Transitioning from Assistant Principal to Principal

Assistant principals can best prepare for the principalship by securing a leadership coach as a mentor and reading literature published by experienced principals. Assistant principals should also practice for the interview process by reviewing the types of questions that could be asked, have an awareness of their body language and posture, and develop a professional social media profile.

Once an assistant principal thinks he or she is ready for the job and has identified a school or district they are interested in, data collection and analysis of the school’s performance is essential before interviewing for the principalship. Aspiring principals must also be prepared to implement a 30-, 60-, or 90-day leadership plan. Knowing a school’s improvement plan, mission, vision, and academic goals is helpful before an interview.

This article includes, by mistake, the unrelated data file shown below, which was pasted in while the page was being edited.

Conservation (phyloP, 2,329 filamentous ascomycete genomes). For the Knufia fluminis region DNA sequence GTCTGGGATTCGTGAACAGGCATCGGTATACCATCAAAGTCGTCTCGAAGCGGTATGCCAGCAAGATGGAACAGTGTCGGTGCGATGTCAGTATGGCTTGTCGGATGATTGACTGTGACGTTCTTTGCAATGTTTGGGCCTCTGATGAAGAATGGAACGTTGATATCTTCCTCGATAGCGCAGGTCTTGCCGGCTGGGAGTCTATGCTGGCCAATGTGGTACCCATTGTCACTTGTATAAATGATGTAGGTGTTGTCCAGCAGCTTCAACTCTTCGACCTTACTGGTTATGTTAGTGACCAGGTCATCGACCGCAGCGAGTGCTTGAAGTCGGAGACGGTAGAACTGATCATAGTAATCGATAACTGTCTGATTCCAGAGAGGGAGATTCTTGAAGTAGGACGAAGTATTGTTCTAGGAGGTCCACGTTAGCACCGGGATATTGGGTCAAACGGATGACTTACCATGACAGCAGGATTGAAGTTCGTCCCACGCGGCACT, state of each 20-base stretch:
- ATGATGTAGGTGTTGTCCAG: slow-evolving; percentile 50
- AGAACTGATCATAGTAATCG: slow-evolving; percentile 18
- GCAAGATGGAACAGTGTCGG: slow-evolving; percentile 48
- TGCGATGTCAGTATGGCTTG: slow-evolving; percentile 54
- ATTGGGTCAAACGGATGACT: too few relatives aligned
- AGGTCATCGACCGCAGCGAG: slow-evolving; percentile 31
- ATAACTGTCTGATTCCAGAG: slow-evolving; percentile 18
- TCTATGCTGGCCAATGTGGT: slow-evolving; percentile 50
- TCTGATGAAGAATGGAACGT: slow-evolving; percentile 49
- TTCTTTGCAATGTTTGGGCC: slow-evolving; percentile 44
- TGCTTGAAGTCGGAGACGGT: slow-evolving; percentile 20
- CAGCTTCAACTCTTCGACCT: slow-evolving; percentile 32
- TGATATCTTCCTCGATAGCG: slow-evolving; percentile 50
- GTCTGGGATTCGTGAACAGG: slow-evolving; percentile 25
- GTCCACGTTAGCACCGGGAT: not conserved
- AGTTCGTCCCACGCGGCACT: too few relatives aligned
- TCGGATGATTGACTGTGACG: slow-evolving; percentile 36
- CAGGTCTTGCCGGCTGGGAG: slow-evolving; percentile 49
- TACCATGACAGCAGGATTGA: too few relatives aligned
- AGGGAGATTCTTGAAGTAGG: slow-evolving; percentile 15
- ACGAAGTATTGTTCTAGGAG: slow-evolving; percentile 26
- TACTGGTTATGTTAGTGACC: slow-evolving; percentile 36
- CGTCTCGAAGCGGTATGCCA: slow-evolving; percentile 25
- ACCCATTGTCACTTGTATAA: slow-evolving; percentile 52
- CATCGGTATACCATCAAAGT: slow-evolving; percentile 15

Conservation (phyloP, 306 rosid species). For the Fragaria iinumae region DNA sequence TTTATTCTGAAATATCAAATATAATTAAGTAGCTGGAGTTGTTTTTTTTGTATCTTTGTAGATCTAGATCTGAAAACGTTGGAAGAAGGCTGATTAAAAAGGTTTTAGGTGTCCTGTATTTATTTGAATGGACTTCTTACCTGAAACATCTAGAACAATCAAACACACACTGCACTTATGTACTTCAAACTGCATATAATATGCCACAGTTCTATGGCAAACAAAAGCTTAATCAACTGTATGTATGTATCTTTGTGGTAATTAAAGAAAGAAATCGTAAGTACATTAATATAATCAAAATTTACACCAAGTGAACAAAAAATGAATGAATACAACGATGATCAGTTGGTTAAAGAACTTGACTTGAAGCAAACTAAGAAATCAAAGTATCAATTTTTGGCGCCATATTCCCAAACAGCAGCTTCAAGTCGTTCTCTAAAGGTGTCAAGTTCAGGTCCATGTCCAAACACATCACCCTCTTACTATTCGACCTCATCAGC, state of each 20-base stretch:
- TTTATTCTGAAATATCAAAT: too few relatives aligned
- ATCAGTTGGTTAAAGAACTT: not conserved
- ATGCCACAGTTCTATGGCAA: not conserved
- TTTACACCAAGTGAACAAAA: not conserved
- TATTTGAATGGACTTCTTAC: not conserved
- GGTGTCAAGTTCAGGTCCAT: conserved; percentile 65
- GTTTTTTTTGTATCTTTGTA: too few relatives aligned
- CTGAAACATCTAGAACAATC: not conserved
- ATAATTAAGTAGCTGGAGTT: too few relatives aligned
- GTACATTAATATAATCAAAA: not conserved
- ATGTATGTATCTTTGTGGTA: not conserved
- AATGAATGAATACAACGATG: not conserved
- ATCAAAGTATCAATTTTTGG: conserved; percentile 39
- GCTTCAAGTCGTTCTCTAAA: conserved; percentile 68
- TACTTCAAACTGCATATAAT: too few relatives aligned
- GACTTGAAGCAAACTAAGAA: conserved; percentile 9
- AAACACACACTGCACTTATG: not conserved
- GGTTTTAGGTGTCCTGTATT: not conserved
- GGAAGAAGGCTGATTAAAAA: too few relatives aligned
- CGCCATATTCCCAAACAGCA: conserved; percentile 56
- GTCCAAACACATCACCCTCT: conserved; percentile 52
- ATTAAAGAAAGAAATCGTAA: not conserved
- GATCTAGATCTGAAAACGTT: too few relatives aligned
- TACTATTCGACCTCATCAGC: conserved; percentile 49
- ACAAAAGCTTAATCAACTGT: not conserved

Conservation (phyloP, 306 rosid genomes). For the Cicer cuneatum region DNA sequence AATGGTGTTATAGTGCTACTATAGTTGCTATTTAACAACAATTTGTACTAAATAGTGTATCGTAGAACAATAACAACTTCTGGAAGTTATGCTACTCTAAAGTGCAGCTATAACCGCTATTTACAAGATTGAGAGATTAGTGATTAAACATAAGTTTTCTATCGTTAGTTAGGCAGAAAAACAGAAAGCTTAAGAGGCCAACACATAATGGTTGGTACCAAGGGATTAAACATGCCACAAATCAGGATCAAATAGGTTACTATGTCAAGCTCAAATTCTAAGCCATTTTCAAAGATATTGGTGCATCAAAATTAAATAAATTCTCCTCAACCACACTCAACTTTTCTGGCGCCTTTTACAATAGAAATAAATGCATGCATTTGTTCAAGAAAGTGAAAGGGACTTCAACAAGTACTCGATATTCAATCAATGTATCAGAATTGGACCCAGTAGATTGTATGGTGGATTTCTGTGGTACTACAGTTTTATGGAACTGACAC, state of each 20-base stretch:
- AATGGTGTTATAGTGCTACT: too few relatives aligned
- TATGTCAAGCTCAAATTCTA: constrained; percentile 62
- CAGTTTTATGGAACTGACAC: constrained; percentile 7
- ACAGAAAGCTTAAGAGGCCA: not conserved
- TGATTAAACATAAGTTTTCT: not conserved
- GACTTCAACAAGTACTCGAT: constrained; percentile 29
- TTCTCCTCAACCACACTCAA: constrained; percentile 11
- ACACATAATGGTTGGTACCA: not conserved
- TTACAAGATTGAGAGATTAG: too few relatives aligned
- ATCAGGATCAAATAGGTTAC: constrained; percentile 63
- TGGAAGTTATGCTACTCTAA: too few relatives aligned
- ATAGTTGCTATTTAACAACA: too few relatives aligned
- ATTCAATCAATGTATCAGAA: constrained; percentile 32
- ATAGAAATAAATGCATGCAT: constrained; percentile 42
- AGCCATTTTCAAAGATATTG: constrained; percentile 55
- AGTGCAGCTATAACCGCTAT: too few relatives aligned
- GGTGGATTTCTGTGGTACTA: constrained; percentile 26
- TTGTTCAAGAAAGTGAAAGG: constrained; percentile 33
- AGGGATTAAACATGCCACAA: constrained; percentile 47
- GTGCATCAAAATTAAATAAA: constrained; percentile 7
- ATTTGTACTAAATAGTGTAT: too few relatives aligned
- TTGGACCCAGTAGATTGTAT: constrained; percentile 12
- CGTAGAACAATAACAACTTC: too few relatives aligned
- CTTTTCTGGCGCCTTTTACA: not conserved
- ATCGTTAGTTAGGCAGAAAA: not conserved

Overall, the ability to connect with students, staff, and parents is a key leadership trait all assistant principals will need to survive the principalship as they manage the culture and climate of their school. According to Ware and Kitsantas (2007), principals must lead teams with collective efficacy and a common shared belief to accomplish tasks that will ultimately benefit the school community.


The principalship is one of the most rewarding careers an educator can embark upon. Principals influence students, staff, families, and community members on a daily basis. The hours are long, and the work is challenging. Tasks become extensive on a daily basis. However, with hard work and determination, principals can lead successful schools and positively impact their school community.